When we were preparing to move recently, I asked a lot of questions about our new Brooklyn rental. In the past, I've had some very bad experiences as a New York City renter—it’s one of the reasons I write about real estate—so others don’t fall into the same traps that my family and I did.
This time, we were moving to a house, not an apartment building, and I already felt reasonably confident it was a good situation. It’s a beautiful, renovated place, for starters, and we knew the neighbors on one side—they were the ones who introduced us to the owners who wanted to move quickly because of the pandemic.
Determined to stick it out in Brooklyn, but needing more space for working and learning from home (and not able to afford buying in NYC), renting a house where South Slope meets Greenwood Heights seemed like a great solution and I was thrilled when we were able to negotiate a lease and move within a couple of weeks. But that didn’t mean I was going into a new place with blinders on; I wanted to know who lived in the house on the other side.
It’s a day care, our new landlord told me. She paused for a beat, then quickly moved on to something else.
[Editor's Note: Brick Underground's series “Living Next to” features first-person accounts of what it’s like to have an iconic or unusual New York City neighbor. Have a story to share? Drop us an email. We respect all requests for anonymity.]
Maybe she thought I would be freaked out by the sound of children playing in the backyard next to ours—or crying. Or the small parade of strollers in the morning on our block, or the strollers parked in front of the house, all of which is the reality.
But I wasn’t concerned about moving next door to a family that operated a day care out of their home, and even now, after six weeks of living here, I can say that you shouldn’t be either, if you’re contemplating a similar situation, especially because home-based day cares are more prevalent in the outer boroughs.
And I say this because I know sometimes people in their 20s or early 30s don’t want anything to do with babies and are horrified by the reminder that their freedom and youth has an end date. I was that way once, a very long time ago, and I’ve met plenty of people like that.
Once I was at a party with my then-baby in tow and she threw her pacifier. It landed at the feet of a group of people who thought they were so cool.
“I’m not touching that,” said one, eyeing the glistening pacifier.
“I didn’t make that baby, it’s not my problem,” said another, as if they all weren’t inches away from me.
I wanted to make a statement, so with my baby on my hip, I retrieved the pacifier from the floor and put in my own mouth to clean it—parents know this maneuver. The cool people were thoroughly disgusted by me, but I didn't care.
That's what parenting does to you—it changes your perspective on what's important. And the reason I was not so worried by my new neighbors (who are friendly, hard-working people) was because day care had already saved my sanity, twice.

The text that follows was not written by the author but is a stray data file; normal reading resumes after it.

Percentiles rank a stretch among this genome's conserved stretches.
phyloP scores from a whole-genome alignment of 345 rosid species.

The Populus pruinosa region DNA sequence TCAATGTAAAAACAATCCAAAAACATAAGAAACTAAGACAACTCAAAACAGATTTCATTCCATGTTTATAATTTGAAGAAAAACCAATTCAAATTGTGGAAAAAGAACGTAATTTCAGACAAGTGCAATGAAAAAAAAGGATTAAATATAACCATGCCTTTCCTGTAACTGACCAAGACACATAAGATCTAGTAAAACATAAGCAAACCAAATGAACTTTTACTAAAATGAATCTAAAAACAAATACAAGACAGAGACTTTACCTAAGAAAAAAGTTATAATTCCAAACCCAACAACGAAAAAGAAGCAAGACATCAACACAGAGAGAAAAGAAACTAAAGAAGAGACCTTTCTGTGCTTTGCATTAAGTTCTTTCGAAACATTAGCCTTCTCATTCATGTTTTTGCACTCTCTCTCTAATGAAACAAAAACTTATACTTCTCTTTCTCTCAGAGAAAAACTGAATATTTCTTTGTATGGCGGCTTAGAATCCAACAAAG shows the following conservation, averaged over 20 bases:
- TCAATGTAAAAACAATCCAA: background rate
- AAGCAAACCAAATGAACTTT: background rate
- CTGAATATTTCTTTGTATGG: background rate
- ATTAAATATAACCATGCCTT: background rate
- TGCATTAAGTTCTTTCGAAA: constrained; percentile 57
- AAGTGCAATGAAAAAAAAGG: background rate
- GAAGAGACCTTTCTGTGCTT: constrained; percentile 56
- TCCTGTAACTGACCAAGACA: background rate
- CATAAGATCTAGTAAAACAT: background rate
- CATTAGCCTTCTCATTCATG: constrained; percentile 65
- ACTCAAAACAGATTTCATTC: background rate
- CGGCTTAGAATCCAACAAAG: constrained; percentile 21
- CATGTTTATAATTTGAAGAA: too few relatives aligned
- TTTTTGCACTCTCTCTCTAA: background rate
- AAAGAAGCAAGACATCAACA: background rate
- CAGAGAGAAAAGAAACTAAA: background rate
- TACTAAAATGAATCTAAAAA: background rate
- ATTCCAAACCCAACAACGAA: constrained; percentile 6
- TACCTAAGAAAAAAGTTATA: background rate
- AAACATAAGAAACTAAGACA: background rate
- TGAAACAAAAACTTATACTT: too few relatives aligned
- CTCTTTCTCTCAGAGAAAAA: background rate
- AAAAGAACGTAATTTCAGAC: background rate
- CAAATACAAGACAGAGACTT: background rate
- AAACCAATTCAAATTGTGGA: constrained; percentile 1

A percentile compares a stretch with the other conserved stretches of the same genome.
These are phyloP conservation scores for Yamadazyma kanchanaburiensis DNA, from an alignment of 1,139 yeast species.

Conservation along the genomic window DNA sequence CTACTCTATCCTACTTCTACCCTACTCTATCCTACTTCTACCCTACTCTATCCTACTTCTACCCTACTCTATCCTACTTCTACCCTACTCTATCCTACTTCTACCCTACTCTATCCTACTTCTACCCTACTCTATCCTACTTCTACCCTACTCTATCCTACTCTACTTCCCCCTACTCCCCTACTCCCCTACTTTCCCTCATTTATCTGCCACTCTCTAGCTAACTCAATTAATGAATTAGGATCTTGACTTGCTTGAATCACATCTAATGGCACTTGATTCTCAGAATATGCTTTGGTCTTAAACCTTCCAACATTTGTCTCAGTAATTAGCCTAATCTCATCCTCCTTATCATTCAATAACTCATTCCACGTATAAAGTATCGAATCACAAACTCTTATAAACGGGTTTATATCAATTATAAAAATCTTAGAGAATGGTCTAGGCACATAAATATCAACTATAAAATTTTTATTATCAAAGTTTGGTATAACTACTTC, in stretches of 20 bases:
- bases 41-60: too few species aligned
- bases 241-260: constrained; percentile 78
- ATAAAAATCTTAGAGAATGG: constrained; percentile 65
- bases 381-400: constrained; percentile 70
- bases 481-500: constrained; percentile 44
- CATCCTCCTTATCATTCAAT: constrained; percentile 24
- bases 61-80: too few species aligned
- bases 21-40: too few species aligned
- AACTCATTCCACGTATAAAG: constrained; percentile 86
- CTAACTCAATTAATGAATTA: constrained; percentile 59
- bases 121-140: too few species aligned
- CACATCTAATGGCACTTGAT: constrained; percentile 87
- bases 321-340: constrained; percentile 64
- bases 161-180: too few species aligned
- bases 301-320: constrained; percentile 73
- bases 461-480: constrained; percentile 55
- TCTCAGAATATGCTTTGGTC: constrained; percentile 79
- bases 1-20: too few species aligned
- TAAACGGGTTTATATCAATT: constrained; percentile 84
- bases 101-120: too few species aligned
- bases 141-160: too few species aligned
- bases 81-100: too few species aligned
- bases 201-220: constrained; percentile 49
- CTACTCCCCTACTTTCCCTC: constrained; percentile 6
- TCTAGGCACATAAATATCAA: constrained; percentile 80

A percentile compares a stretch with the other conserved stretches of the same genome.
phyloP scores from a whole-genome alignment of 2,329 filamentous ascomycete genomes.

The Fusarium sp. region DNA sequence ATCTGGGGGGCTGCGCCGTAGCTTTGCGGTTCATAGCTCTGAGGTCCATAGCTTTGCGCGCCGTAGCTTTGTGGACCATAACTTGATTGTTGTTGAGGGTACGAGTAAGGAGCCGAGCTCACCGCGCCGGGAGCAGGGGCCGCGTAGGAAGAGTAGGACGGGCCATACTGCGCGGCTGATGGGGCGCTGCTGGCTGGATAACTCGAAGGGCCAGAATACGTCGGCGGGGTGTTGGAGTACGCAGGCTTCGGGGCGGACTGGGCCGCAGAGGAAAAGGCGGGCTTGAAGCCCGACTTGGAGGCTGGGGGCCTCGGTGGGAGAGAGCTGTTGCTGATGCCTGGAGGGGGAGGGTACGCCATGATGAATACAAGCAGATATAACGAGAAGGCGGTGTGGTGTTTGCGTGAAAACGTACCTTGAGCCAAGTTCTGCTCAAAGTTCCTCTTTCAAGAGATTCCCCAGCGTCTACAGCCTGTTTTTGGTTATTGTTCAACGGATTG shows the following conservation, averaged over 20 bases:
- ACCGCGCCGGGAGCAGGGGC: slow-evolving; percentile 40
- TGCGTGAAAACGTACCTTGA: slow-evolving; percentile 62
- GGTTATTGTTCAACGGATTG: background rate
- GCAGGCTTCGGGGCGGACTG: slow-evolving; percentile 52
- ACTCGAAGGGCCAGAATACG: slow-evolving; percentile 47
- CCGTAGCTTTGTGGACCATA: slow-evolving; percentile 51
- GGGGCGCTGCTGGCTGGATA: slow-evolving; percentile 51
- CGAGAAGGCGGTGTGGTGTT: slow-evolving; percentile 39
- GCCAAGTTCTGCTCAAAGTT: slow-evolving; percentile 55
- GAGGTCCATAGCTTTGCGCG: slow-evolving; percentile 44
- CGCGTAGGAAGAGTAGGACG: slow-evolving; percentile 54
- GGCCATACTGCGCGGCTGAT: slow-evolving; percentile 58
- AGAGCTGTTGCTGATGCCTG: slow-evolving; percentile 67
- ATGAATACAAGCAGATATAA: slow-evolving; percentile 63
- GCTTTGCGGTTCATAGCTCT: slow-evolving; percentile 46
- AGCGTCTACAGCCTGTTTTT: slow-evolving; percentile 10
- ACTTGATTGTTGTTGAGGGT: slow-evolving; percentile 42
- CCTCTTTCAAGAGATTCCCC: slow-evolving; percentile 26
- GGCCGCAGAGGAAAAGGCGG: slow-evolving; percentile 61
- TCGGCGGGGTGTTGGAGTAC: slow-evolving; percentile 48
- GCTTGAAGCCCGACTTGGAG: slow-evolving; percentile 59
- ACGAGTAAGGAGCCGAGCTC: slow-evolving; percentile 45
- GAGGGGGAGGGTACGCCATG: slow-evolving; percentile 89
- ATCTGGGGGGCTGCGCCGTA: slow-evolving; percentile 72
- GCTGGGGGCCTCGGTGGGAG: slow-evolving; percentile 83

Nannies get lots of press in New York City but more affordable home-based day cares—which account for about two-thirds of day cares in the city, according to The New York Times—were my choice when each of my children were babies and I needed to go back to work—for our finances and also my mental health. My husband and I liked the fact that our children would be around other kids in a home-based setting and that there would be multiple adults to care for them.
Truth be told, though, it was terrifying at first to leave them in the hands of someone else. There are problems at some places, although our experience was very good. And unlike a nanny, who comes to your apartment, using a day care means you need the organizational skills of a military commander to get you and your baby ready and out of the house on time so you can get to work by 9 a.m. And repeat that maneuver every day. It was an exhausting time in our lives, but our children thrived and we also bonded with the other families in the daycare, making lifelong friends.
Now, even though my children now are much older (a teen and a pre-teen) somehow living next to another day care feels right—how a neighborhood should be, with young and old—on the other side of the day care is a house owned by a World War II veteran—and ages in between
It’s true, we can hear the children in the day care's backyard. Sometimes there’s crying, but it’s never a big deal. We hardly notice it—this is New York City, after all. Also, there’s a highway across the street; I’ll write about that another time. The funny thing is that my other neighbors, the ones who told us about the house, reassured us about the highway by saying, “it’s just like living next to the ocean.”
In a way, they were right. Maybe that’s why we don’t notice noise from the day care. The traffic makes a sort of constant swooshing sound. It is surprising what sort of background noises you become used to, and what you listen for.
Every day, in the middle of the morning, someone named Maya leaves the day care. The children bid her farewell like she’s going on an overseas journey—the chorus of little voices saying “bye bye Maya” goes on after I’m pretty sure whoever Maya is has already left the premises. It reminds me of when my own children were very small, and little moments could become grand occasions.
As neighbors go, I think I lucked out pretty well.
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